As you well know, we are looking very hard at Math instruction this year at Opstad. One of the things that I have observed in our students is a lack of automaticity with math facts. Historically, 5th grade has tested on multiplication facts only. While we were working with long division, I noticed that subtraction was often a problem, and now that we are in fractions, there are simple mistakes being made in addition as well.

This week we began a new math fact "program" that I am calling "Math Minute". We first took a handwriting assessment to see how many numbers students could copy in a minute. This assessed only their handwriting speed without the computation part. Based on the results, each student was given a goal for the number of problems they should be able to compute in a minute. Goals in our class ranged from 28 to 40.

There are 6 levels of addition to pass before moving on to subtraction, and then multiplication and division. Since coming back to school from the storm we have done three Math Minutes. The good news is that everyone is making progress by getting more problems done/correct each time. The bad news is that we don't know our math facts like we should. :) I feel confident that this is one piece of our math puzzle, and I'm excited to see how this translates in to every day math.

How can you help? Keep talking with your kids, ask to see their Math Minutes, offer to practice with them, and perhaps pull out the flashcards again! Fifth graders may resist practicing addition and subtraction, but it will help them immensely in the long run.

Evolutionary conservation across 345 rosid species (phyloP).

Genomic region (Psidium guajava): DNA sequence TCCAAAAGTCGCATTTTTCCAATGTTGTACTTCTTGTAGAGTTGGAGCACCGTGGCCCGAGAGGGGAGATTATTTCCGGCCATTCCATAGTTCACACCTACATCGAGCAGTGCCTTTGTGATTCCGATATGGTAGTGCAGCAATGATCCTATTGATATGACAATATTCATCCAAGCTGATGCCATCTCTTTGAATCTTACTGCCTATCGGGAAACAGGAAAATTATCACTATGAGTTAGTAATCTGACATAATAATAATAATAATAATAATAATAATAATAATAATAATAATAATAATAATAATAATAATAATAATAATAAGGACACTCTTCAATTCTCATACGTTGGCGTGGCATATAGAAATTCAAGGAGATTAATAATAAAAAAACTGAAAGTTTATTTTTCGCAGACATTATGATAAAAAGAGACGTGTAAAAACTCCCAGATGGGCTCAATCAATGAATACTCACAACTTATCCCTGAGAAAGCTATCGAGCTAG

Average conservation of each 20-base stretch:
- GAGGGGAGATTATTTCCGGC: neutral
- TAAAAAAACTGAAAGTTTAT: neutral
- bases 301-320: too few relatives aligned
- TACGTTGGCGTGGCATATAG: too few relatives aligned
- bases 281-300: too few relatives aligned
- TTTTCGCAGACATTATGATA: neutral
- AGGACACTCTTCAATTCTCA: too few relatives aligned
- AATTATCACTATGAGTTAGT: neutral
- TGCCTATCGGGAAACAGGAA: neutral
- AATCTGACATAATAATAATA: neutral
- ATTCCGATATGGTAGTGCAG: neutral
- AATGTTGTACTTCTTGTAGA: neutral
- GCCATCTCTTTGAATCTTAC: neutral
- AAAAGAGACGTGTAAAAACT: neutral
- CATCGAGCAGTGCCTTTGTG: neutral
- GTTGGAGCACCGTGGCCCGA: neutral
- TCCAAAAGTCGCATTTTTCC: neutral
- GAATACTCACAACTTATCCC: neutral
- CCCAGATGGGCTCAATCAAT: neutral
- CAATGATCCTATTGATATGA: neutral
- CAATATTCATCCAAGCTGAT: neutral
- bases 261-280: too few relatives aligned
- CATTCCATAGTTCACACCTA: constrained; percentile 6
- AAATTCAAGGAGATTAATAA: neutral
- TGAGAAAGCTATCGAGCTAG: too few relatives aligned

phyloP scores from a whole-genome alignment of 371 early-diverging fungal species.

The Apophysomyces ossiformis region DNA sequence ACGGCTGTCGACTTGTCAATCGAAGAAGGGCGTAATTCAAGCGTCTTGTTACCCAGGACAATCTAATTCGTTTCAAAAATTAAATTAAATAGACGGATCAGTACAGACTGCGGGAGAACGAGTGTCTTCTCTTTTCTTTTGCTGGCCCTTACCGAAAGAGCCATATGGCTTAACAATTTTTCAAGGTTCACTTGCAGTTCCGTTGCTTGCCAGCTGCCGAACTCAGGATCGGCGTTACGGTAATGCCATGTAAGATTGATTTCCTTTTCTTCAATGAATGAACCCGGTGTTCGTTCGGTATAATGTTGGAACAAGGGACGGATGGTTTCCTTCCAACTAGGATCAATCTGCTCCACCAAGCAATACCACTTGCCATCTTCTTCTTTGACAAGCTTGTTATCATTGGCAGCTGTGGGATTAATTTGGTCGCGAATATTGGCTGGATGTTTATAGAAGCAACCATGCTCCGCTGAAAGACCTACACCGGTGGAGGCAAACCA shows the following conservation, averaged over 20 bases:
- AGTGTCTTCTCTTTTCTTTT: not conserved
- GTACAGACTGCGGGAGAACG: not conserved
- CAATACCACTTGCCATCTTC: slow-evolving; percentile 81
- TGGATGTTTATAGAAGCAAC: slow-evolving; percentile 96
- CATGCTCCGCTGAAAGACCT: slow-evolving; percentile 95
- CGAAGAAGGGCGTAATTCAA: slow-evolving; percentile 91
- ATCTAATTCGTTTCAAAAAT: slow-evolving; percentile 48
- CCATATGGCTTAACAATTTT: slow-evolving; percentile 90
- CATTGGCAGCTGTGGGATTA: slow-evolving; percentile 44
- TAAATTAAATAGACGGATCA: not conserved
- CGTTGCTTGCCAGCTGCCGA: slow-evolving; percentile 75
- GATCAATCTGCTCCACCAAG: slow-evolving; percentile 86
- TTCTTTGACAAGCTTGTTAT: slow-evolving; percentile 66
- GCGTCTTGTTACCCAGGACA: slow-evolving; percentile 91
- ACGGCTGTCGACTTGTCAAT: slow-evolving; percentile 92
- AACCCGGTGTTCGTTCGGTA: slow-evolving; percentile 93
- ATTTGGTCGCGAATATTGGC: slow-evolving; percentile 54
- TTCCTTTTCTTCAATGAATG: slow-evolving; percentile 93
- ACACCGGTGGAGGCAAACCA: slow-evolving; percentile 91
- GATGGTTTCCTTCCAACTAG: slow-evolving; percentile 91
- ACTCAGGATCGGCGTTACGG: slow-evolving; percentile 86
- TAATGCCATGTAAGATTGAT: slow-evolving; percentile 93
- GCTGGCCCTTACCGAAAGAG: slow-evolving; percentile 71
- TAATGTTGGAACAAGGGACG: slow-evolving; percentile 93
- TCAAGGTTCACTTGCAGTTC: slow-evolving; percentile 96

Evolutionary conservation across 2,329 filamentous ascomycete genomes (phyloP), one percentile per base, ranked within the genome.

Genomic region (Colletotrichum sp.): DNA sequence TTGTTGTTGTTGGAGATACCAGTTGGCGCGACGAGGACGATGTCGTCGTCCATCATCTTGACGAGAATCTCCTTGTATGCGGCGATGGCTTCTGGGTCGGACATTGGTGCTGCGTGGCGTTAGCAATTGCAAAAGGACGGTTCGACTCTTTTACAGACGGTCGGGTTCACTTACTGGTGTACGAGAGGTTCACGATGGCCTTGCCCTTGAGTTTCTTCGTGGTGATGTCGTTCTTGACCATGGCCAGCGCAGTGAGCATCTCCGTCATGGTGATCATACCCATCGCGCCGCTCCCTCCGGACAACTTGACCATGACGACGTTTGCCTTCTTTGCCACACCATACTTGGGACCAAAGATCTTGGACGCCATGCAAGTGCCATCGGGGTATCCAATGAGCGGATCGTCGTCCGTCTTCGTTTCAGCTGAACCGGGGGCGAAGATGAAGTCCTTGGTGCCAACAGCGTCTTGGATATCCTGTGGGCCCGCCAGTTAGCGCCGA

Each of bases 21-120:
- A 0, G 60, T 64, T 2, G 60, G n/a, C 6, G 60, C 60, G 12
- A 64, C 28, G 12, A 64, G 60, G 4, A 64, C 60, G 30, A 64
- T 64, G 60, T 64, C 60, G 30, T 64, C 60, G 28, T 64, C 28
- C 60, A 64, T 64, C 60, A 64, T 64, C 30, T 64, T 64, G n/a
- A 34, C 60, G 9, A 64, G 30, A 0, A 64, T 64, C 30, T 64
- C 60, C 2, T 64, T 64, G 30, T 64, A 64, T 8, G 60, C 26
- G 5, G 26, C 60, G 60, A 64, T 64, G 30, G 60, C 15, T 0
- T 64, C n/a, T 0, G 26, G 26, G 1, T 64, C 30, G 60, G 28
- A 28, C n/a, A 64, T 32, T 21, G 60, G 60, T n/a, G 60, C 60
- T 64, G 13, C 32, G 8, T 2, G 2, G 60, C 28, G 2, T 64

~Erica

actone@svsd410.org

This week we began a new math fact "program" that I am calling "Math Minute". We first took a handwriting assessment to see how many numbers students could copy in a minute. This assessed only their handwriting speed without the computation part. Based on the results, each student was given a goal for the number of problems they should be able to compute in a minute. Goals in our class ranged from 28 to 40.

There are 6 levels of addition to pass before moving on to subtraction, and then multiplication and division. Since coming back to school from the storm we have done three Math Minutes. The good news is that everyone is making progress by getting more problems done/correct each time. The bad news is that we don't know our math facts like we should. :) I feel confident that this is one piece of our math puzzle, and I'm excited to see how this translates in to every day math.

How can you help? Keep talking with your kids, ask to see their Math Minutes, offer to practice with them, and perhaps pull out the flashcards again! Fifth graders may resist practicing addition and subtraction, but it will help them immensely in the long run.

~Erica

actone@svsd410.org